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The Dominican Republic has its territory on the eastern side of Hispaniola, one of the islands of the Caribbean Sea. Like the other Caribbean and Central American countries, the Creole culture is rooted in a mixture of Spain, indigenous peoples, and West Africans brought to the Caribbean as slaves. However, few people may think of Dominican cuisine. Also, it’s not a place you can easily go to, so you’ll want to stick to souvenirs. Here are some recommended gourmet foods and souvenirs when traveling to the Dominican Republic.
What kind of country is the Dominican Republic?
The Dominican Republic occupies about two-thirds of the eastern side of Hispaniola, the second-largest island in the Caribbean Sea, with the Republic of Haiti to the west. There are no direct flights from Japan, and most of them come via the United States or Mexico. It takes at least 20 hours from Japan, including transit time, on either route. The area is a little larger than Kyushu in Japan, and about 10 million people live there. There are four mountain ranges, including the fertile Shibao Plain, which was named the “Golden Land” by the Spanish conquerors, and Lake Enriquillo, which Columbus praised as the most beautiful landscape in the world. The climate is categorized as a tropical savanna climate, with the capital Santo Domingo being hot and humid all year round, but relatively comfortable in the central highlands.
The Dominican Republic has its own food culture due to its former Spanish territory and the fact that the Japanese once contributed to cultivation. The staple food is rice, but unlike Japan, there are many types of rice. It is often mixed with beans and salad, and rice is cooked in oil and saltwater and eaten with meat and fried food. Also, in the Dominican Republic, lunch is the main course, and it seems that light meals such as bread and milk in the morning and bananas and potatoes, cheese, salami, and eggs in the evening are often sufficient.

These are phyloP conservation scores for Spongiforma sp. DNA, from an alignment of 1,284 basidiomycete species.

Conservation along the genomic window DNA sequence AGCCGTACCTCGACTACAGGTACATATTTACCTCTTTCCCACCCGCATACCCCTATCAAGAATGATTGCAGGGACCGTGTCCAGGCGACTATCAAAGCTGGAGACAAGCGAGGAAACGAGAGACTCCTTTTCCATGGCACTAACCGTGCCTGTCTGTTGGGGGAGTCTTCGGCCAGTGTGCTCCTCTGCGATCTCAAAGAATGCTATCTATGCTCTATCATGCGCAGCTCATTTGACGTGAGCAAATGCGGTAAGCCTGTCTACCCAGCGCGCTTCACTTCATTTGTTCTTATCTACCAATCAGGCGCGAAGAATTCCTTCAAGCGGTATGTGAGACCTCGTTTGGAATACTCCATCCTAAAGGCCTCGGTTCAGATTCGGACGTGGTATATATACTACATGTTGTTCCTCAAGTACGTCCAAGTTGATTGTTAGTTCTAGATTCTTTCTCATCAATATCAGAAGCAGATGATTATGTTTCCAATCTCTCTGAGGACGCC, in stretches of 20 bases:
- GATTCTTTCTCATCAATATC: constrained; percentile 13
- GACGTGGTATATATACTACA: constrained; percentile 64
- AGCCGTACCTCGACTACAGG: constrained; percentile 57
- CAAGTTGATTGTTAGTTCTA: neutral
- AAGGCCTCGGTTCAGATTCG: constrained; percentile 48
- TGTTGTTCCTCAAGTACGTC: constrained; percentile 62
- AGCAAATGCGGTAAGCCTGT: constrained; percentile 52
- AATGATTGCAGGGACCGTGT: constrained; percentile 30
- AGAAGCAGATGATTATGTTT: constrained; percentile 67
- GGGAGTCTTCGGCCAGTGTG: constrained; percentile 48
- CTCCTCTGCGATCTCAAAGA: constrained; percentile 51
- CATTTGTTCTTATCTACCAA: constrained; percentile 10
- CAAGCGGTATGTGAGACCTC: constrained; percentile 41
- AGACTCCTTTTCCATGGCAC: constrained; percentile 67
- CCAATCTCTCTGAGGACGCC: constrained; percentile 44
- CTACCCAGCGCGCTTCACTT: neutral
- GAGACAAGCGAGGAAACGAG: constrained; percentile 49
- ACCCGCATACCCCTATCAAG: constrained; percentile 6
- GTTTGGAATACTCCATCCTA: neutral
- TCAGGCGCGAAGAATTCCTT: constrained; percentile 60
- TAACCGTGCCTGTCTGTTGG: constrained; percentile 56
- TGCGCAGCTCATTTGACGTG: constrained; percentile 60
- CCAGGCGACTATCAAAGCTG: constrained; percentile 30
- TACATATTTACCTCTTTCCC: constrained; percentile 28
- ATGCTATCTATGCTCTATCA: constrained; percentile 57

1) La Bandera
Bandera is the Spanish word for the national flag. It’s like a daily set meal, and the main course changes depending on the day, such as meat and fish, but basically, rice, main course (beef, chicken, fish, etc.), beans, and vegetables are served on one plate. The style of assorting these four types on one plate is a standard way of eating for Dominicans. It is said that this name was given because the way it is served is similar to the flag of the Dominican Republic.
Dominican Republic specialty cooked banana (platano = green banana) dish. Chicharron (fried pork skin), garlic, and fried platano are mashed. The chewy and melted cheese of Chicharron is exquisite and has a fragrant taste.
Sankocho has a similar meaning to simmered rice and contains various things such as potatoes and meat. There are many types of potatoes in the Dominican Republic, and since Platano is also added and stewed together, the taste of root vegetables comes out and it has a deep taste. The seasoning is very simple, and in many cases, it is only oregano and consomme.
Mang is boiled and crushed edible banana. The boiled and crushed mang has a chewy texture like mashed potatoes. Mix it with milk or margarine to make it smooth. The traditional way to eat is to saute and put purple onions entwined with vinegar on top. It is often eaten for breakfast and is a savory dish.
A fried snack with minced meat in the middle of the pressed barley dough. The taste differs depending on the shop, and there are various types of ingredients inside. It is brown and has a diamond-like shape, making it the perfect size for walking around.
(6) Habichuela dulce
Abituella is a bean, and Dulce means sweet. Boil while mixing sugar, milk, condensed milk, etc. in the abituella that has been reconstituted in water. Add herbs such as cinnamon and cloves and simmer. It’s a snack like Zenzai in Japan.
Rum, a specialty product, is made from sugar cane. Typical in the Caribbean Sea. It is also available at convenience stores and can be easily purchased.
Dominican coffee, cultivated in the mountains of Ispanora, is famous for its high-quality Arabica varieties. The highest quality “Dominican Caribbean Mocha” on par with the Blue Mountains is a premium coffee guaranteed by the Department of Agriculture and is ideal as a souvenir. The Dominican Princesa is also an award-winning coffee, with a lime-like aroma and a refreshing taste, and a tropical fruit-like flavor at the Dominican Ferry Cafe, which is also popular as a Dominican coffee. ..
Amber is abundant in the Atlantic mountains of Dominica. There are various colors of amber such as bright yellow to red and dark brown, but the bluish one called “Amber Zulu” is said to be particularly rare.
Cuba is famous for cigars, but the Dominican Republic has similar soil and climate to Cuba and produces high-quality cigars. There are many factories and farms of high-end cigar brands in the United States and Europe, and many of them are delicate and mild. You can also visit the tobacco factory in Santiago, so be sure to visit.